Minority raises concern about ECG concession agreement
The Minority in Parliament has raised legal issues with the concession agreement between the government and a consortium of investors for private sector participation in the Electricity Company of Ghana (ECG)
again expressed uncertainty about the future of ECG workers.
The Minority Leader, Mr Haruna Iddrisu, raised the issues last Tuesday while contributing to a debate on the approval of the concession agreement between the government and a consortium of investors, led by the Manila Electric Company (), for private sector participation in ECG within the terms of the second Millennium Challenge Compact (MCC).
Under the agreement, the concessionaire will have the right to operate and expand the power distribution network.
There is also a bulk supply agreement by which the ECG will sell power under a portfolio of /private agreement, while the rate the concessionaire will charge for power will be determined by the Public Utilities Regulatory Commission (PURC).
The agreement, which was approved last Tuesday, followed the presentation of the report of the Mines and Energy Committee, which recommended its approval.
Mr Iddrisu said in the motion for the approval of the loan, it mentioned a consortium of investors led by Manila Electric Company ( ).
However, he said in the agreement, the company's name was not but rather Power Distribution Services Ghana Limited.
Mr Iddrisu said the lease and assignment agreement was made on July 3, by and between the ECG and Power Distribution Services Ghana Limited.
"So legally, we are dealing with Power Distribution Services Ghana Limited," he added.
Mr Iddrisu said he had done due diligence and it had turned out that the company was incorporated even after the procurement process from the details that he had from the Registrar-General's Department.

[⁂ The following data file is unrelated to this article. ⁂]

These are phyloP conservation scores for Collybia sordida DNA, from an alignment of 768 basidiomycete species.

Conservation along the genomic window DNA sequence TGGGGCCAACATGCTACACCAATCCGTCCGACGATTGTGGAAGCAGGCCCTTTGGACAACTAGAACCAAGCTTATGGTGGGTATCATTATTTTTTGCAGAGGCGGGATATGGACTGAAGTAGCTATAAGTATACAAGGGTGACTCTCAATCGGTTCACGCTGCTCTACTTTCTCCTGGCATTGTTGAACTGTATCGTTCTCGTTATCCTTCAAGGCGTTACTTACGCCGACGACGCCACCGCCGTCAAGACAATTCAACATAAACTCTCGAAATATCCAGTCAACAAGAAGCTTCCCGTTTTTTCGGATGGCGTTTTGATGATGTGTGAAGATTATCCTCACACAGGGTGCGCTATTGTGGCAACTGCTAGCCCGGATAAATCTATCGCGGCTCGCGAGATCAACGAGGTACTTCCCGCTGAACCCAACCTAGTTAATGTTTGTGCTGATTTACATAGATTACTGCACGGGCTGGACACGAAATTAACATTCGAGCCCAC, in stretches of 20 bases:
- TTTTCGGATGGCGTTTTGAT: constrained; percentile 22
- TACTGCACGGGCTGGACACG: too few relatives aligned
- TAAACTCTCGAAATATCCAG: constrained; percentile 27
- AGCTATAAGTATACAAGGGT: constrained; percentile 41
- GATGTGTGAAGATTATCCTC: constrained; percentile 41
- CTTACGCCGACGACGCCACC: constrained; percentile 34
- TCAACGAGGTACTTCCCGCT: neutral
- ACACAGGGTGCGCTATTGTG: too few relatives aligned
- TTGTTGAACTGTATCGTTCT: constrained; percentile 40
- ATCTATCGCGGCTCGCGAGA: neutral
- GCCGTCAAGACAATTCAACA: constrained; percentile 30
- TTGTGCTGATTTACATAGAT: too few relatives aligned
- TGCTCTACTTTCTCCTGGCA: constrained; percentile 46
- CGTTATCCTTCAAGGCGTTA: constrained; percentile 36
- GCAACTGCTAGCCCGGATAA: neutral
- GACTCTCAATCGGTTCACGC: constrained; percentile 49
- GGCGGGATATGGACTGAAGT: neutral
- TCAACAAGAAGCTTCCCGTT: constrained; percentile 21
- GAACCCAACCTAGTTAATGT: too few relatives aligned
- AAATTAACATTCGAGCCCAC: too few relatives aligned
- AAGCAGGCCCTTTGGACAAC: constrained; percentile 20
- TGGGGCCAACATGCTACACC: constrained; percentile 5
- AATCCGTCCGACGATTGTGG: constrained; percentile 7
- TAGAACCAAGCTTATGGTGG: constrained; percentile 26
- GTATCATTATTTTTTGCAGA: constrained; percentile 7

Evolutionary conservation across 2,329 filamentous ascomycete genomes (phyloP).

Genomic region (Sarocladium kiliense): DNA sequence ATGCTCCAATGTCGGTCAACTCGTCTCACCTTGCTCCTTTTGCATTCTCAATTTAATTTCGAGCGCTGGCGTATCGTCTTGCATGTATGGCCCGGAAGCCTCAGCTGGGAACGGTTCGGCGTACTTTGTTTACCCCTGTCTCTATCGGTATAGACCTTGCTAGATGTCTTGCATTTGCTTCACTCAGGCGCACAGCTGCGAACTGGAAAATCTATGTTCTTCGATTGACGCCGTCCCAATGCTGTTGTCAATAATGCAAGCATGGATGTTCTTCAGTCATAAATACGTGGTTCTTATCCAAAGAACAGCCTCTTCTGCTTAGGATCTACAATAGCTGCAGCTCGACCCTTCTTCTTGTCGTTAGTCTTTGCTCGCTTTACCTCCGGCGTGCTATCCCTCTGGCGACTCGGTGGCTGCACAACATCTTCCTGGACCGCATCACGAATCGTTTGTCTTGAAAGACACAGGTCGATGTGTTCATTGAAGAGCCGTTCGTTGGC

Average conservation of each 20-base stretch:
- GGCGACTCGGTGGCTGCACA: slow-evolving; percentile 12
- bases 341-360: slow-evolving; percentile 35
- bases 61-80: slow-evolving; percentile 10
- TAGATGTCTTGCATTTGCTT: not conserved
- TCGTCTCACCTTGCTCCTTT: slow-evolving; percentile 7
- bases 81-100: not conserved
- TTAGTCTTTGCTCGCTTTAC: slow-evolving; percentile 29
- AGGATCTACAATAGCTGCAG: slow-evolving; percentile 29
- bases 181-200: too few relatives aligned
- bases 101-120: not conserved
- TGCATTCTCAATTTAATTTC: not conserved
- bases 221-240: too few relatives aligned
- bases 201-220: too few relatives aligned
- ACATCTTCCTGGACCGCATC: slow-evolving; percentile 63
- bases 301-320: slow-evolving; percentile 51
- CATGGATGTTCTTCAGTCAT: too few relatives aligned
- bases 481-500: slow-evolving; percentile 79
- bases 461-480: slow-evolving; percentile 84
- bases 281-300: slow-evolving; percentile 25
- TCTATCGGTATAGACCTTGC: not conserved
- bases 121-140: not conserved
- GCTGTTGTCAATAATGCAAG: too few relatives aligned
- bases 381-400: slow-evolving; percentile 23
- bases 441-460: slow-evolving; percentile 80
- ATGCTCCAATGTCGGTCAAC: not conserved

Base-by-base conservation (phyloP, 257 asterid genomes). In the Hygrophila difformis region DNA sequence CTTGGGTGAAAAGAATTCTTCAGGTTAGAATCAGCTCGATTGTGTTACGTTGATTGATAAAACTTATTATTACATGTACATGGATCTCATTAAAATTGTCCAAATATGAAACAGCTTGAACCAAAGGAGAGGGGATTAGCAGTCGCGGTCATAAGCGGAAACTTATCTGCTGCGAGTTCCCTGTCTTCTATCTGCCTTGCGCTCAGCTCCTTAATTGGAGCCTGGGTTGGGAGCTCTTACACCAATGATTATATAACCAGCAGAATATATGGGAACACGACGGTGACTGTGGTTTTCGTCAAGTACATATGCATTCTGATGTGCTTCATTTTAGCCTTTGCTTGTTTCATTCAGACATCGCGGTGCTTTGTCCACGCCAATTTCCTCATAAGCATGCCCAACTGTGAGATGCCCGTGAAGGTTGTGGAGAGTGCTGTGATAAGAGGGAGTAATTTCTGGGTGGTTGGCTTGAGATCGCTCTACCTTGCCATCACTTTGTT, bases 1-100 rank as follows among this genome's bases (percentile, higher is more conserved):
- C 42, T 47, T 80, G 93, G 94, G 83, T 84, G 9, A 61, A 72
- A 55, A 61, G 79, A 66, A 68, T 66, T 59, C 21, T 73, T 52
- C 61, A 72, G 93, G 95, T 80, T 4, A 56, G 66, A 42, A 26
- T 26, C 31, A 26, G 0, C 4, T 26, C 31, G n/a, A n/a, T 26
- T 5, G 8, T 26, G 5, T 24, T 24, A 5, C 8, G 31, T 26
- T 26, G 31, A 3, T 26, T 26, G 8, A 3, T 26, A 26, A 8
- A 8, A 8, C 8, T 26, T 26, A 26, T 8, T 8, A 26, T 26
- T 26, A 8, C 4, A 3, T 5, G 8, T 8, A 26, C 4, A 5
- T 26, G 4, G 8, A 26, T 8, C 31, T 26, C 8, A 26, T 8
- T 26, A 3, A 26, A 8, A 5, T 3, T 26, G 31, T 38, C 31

He indicated that Power Distribution Services Ghana Limited was incorporated with 10 persons behind it on June 29, 2018.
According to Mr Iddrisu, there was an agreement to the effect that the company would not employ (the retained employees).
"The company agrees not to accept the transfer of employees’ employment contract or to solicit, offer or accept any deployment contract with any retained employee without the prior written consent of ECG for a period commencing from the effective date," he quoted the document as saying.
Mr Iddrisu said he was speaking as a former Minister of Employment and Labour Relations and indicated that in approving the agreement, Parliament and the government must accept two key responsibilities.
"If tomorrow, our distribution systems are worse off, we hold the persons speaking responsible based on the experience in Cote d’ Ivoire," he stated.
Mr Iddrisu said the Millennium Development Authority (MiDA) had engaged shareholders, including himself, and they were told that the employment relationship, as was defined by the MiDA compact, had been extended from five years moratorium to 25 years.
Mr Iddrisu requested that he be furnished with official from the Millennium Challenge Corporation agreeing to those adjustments.
Mr Iddrisu asked whether there was a petition before the Mines and Energy Committee because the stakeholders would want to hear from Parliament as to its position regarding their petition.
He noted that it was important that if Parliament looked at the issue and applied the power of due diligence, they would serve the interest of the public better.
Mr Iddrisu recalled that it was at the United States of America (USA)-Africa summit that the compact was signed by a former Minister of Finance, Mr Seth Terkper, and former President John Dramani Mahama after a session when former US President Barack Obama declared the Energy for Africa policy initiative.
Therefore, he said it was important that Ghana was taking advantage to reform its energy sector, particularly to improve distribution.